Another in a series of my reviews that appeared in the online version of African Americans On Wheels, a now defunct automotive magazine that was included as an insert in the Sunday newspapers of major cities.
For everything Volkswagen gets wrong, they deserve credit for keeping the 2-box hatchback GTI relevant in the U.S. nearly 40 years after its introduction for 1983. Even though the Mark 8 Golf will not be sold in the States, we’ll still get the GTI and the R. I find it interesting that Ford couldn’t make a business case for the Focus even with the ST and RS versions, but VW can sell the GTI by itself and still make enough of a profit to make it viable. That’s the very definition of “brand equity”.
If not for the numerous horror stories of I’ve heard and read about long-term quality and VW service departments, I would have seriously considered a Golf or GTI instead of my Sonic. Actually, I would have preferred a Polo, but we don’t get those here.
The following review was published on June 30, 1999.
The original GTI was like a puppy: small, light, quick, darting here and there with little composure. Most importantly, it was fun to play with. The new for 1999 GTI is the adult: still has the moves, but it’s bigger, heavier, and far more composed. Like any well-trained purebred, it also fetches a pretty penny on the open market.
Don’t worry, it’s still a lot of fun to play with. You can easily trace it’s roots back to the two-box Rabbit. The biggest visual change from last year is rounder projector-beam style head lights, different tail lights which are mounted lower, bumper-mounted rear license plate, and more glass area. Even though hatchbacks are a fast-fading body style in the sedan-and-SUV-dominated U.S. market, VW doggedly offers the Golf in a full-range of three- and five-door models, from the base GL to this week’s test subject, which is now known simply as “GTI”.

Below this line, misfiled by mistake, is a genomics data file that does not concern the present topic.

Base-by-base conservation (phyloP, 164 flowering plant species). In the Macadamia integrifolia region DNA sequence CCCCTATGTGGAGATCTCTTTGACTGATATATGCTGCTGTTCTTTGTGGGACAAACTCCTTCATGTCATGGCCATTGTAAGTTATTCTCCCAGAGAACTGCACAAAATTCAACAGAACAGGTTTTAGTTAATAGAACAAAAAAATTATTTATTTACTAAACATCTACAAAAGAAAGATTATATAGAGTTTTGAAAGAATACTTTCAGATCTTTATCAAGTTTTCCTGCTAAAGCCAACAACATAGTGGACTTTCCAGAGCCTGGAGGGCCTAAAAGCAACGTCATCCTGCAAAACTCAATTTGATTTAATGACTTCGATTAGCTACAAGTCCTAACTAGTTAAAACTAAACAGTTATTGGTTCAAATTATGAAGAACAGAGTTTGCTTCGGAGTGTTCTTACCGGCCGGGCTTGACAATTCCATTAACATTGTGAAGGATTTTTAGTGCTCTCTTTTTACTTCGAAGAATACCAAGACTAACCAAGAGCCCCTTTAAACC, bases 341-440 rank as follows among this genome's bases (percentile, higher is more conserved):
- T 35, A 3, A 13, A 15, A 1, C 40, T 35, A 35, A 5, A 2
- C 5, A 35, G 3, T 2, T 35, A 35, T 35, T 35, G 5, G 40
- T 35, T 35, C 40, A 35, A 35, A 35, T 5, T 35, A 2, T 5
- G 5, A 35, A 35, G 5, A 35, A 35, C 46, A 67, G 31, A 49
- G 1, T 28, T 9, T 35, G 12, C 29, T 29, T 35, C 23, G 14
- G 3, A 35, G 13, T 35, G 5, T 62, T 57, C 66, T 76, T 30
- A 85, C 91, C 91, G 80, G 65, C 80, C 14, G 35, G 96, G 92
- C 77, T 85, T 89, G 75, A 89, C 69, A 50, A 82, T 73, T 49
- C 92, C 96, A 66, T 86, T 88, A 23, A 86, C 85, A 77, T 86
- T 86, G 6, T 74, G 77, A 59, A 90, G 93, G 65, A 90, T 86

Forget the base GLS with its tepid four-cylinder engine. For serious fun, the now nearly 3,000-pound GTI needs the 174-horsepower, 2.8-liter VR6 (which differs from a V6 in that the angle of the “V” is so narrow it only requires one head for all six cylinders and can fit under the hood of small cars such as the GTI) that comes standard in the GLX. Combined with the mandatory five-speed manual, the GTI rockets to 60 in under seven seconds, and the engine has a growl that’s more satisfying than its four-cylinder BMW 318ti and Acura Integra GS-R competition. High-speed turns elicit a surprising amount of protest from the tires, but don’t be fooled. The GTI still can run with the wolves.
Unlike its bare-bones ancestor, the GLX comes loaded with high-brow accessories like leather interior, one-touch power windows, climate control, trip computer, and a tilt/telescoping steering wheel. Furthermore, all-five passengers have individual head rests. But all of these toys will cost you: $22,675 to be exact. With no options. Notice that the competition now is “Acura” and “BMW,” rather than “Ford” and “Dodge”?
Are Americans ready to consider Volkswagen in this league? I hope so, because losing the GTI would be like putting your favorite dog to sleep.
For more information contact 1-800-444-8987
Type: 2-Door Hatchback
Engine: 174-horsepower, 2.8 liter VR6
Transmission: 5-speed Manual
EPA Mileage: 20 city/28 highway
Tested Price: $22,675